President Trump’s impending tariffs on Mexican imports have drawn criticism from some in the business community who have expressed concern over their potential consequences on the new trade deal between the U.S., Canada and Mexico.
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Trump announced Thursday that the U.S. would impose a five percent tariff on incoming Mexican products on June 10 as a result of illegal immigration and threatened to raise it further “until the Illegal Immigration problem” is resolved.
The president, in a separate statement via the White House, insisted that Mexico had the means to stop the illegal crossings and should intervene.
“If the illegal migration crisis is alleviated through effective actions taken by Mexico, to be determined in our sole discretion and judgment, the Tariffs will be removed,” he said.
He added that “if the crisis persists,” tariffs will be raised to 10 percent on July 1, 15 percent on Aug. 1, 20 percent on Sept. 1 and 25 percent on Oct. 1.
Former New York City Mayor Mike Bloomberg penned an op-ed on Bloomberg.com on Friday that was titled “Stop Trump on Trade.” In the article, Bloomberg called Trump’s recent tariff announcement on Mexican imports a “radical and disturbing development.”
“The administration plans to harm businesses north and south of the border, and to impose additional new taxes on U.S. consumers, not to remedy a real or imagined trade grievance but to force Mexico to curb migration to the U.S.,” the billionaire wrote.
The American Automotive Policy Council (AAPC) released a statement Friday from their president former Missouri Gov. Matt Blunt, saying that the tariffs would challenge the United States-Mexico-Canada Agreement (USMCA).
“We are strong supporters of the administration’s United States Mexico Canada Agreement because it makes significant improvements to the NAFTA, but it relies on duty free access to be successful,” the statement said. “The imposition of tariffs against Mexico will undermine its positive impact and would impose significant cost on the US auto industry.”
The Trump administration has encouraged House Speaker Nancy Pelosi to take up the USMCA, which is a new trade deal that is designed to replace NAFTA. The White House on Thursday gave a formal warning to Congress that final USMCA language is forthcoming.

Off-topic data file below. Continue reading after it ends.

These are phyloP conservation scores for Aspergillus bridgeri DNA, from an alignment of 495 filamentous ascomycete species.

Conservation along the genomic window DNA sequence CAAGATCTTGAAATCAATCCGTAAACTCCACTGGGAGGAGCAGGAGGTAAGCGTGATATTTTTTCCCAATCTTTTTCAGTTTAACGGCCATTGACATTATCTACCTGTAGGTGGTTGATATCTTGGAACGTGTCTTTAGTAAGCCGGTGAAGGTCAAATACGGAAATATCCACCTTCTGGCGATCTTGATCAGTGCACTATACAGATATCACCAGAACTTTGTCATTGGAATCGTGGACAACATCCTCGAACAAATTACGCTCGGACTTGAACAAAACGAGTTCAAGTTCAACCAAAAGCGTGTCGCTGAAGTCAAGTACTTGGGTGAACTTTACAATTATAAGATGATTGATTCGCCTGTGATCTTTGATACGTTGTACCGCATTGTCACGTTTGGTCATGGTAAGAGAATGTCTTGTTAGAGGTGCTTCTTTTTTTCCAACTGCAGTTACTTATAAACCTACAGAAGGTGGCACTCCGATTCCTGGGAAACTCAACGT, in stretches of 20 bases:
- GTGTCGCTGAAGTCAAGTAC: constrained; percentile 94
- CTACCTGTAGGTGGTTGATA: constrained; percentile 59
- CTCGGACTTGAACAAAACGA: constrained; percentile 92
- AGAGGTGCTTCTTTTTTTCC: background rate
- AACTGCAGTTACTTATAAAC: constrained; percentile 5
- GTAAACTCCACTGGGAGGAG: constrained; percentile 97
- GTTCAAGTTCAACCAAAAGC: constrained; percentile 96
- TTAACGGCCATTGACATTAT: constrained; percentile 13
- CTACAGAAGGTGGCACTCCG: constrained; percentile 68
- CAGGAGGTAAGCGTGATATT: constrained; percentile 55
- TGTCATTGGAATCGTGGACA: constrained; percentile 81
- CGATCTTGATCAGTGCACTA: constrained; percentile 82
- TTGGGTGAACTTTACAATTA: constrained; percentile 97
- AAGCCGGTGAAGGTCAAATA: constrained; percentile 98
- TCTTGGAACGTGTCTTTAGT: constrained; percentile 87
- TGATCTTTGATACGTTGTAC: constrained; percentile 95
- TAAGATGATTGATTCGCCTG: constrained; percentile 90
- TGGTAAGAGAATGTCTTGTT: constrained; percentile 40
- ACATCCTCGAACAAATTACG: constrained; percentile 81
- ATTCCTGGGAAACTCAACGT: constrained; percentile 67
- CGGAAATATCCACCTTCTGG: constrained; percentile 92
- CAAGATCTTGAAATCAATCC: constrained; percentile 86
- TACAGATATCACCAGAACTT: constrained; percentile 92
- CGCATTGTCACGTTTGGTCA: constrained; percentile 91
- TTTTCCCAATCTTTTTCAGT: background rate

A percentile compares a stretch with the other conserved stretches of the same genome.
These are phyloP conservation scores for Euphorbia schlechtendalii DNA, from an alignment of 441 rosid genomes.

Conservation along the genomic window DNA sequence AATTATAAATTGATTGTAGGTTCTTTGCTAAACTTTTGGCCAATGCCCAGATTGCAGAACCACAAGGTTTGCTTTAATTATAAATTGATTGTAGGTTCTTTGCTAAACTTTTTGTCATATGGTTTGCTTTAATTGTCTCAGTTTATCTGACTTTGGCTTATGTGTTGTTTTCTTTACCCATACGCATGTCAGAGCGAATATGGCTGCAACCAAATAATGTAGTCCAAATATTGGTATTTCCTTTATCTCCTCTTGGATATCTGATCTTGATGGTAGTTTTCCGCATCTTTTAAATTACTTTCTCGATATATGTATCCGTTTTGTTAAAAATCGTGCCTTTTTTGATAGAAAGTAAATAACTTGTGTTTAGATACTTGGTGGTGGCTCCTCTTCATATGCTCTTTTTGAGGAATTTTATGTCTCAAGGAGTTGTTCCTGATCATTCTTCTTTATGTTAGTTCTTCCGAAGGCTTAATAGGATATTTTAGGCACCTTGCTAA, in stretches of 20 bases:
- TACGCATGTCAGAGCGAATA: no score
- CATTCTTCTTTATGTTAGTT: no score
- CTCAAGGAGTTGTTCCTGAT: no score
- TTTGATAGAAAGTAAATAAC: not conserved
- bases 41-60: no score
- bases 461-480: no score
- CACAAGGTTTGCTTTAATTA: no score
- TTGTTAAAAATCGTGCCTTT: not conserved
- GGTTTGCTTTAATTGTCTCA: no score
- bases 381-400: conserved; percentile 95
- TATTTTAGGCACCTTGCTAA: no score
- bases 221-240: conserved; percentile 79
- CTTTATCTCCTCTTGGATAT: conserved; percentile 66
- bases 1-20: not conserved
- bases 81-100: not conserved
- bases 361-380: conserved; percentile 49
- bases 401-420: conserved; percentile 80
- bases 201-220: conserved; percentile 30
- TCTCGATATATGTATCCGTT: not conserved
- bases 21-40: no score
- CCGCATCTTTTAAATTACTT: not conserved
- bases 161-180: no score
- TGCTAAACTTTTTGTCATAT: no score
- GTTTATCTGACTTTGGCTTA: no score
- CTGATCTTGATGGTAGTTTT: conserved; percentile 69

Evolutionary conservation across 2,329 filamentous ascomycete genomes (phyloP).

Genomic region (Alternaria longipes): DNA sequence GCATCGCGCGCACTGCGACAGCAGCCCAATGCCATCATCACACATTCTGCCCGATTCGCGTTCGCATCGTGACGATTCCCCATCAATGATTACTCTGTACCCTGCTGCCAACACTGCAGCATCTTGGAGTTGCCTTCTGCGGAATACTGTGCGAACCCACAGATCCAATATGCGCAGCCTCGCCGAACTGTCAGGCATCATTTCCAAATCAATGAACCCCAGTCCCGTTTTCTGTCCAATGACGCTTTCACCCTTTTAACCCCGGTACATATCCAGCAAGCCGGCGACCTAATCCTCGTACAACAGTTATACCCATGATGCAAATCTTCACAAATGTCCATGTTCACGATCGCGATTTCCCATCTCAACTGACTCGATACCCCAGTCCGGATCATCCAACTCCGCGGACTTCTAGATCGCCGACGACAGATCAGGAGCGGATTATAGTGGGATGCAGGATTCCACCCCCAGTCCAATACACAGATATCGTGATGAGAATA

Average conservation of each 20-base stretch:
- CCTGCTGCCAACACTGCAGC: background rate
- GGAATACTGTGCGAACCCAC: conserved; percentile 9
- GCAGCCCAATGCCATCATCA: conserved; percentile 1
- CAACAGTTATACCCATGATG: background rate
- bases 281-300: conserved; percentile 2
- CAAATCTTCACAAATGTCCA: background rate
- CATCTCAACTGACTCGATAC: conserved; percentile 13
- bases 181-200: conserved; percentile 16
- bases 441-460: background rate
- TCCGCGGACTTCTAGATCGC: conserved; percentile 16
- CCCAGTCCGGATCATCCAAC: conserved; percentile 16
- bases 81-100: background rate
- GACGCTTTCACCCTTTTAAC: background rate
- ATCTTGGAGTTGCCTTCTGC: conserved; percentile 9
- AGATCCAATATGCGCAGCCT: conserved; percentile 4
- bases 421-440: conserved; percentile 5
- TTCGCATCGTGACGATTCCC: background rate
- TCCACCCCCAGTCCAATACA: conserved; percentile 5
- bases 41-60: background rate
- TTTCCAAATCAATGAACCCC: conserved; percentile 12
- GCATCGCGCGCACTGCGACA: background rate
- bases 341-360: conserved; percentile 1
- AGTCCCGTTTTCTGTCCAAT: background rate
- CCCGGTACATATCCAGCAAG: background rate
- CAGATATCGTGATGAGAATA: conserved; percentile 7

The Business Roundtable, which consists of chief executive officers of top U.S. companies, called Trump’s planned tariffs “a grave error” and said they would “jeopardize the prospects” of USMCA.
“Unilateral tariffs on all Mexican imports will not solve the urgent problems of securing our border and fixing our broken immigration system,” the statement read. “We urge the Administration to engage constructively with our neighbors and allies to resolve trade, migration and security issues in ways that will benefit Americans, not cause economic damage.”
The National Association of Manufacturers (NAM) said that they were also concerned about the country’s “broken immigration system” but stressed the “devastating consequences” the tariffs would wreak on U.S. manufacturers and consumers.
“We continue to urge the administration and Congress to work together to address this crisis because the problem will not be solved just by blaming other countries,” NAM said in a statement. “Intertwining difficult trade, tariff and immigration issues creates a Molotov cocktail of policy, and America’s manufacturing workers should not be forced to suffer because of the failure to fix our immigration system.”
They, too, aired concern for the USMCA, saying they don’t want to see the “landmark deal—and the 2 million manufacturing jobs that depend on North American trade—in jeopardy.”
Moody’s Investors Service’s Associate Managing Director Elena Duggar said in a statement that the tariffs announcement “adds uncertainty in a global environment of already elevated trade tensions.”
The tariffs “would be credit negative” for the nation’s auto sector and they’d boost costs “for US consumers as Mexico is the US’s largest supplier of agricultural imports,” Duggar said.
Fox Business’s Joe Williams, Kathleen Joyce, Edward Lawrence and Jennifer Schonberger contributed to this report.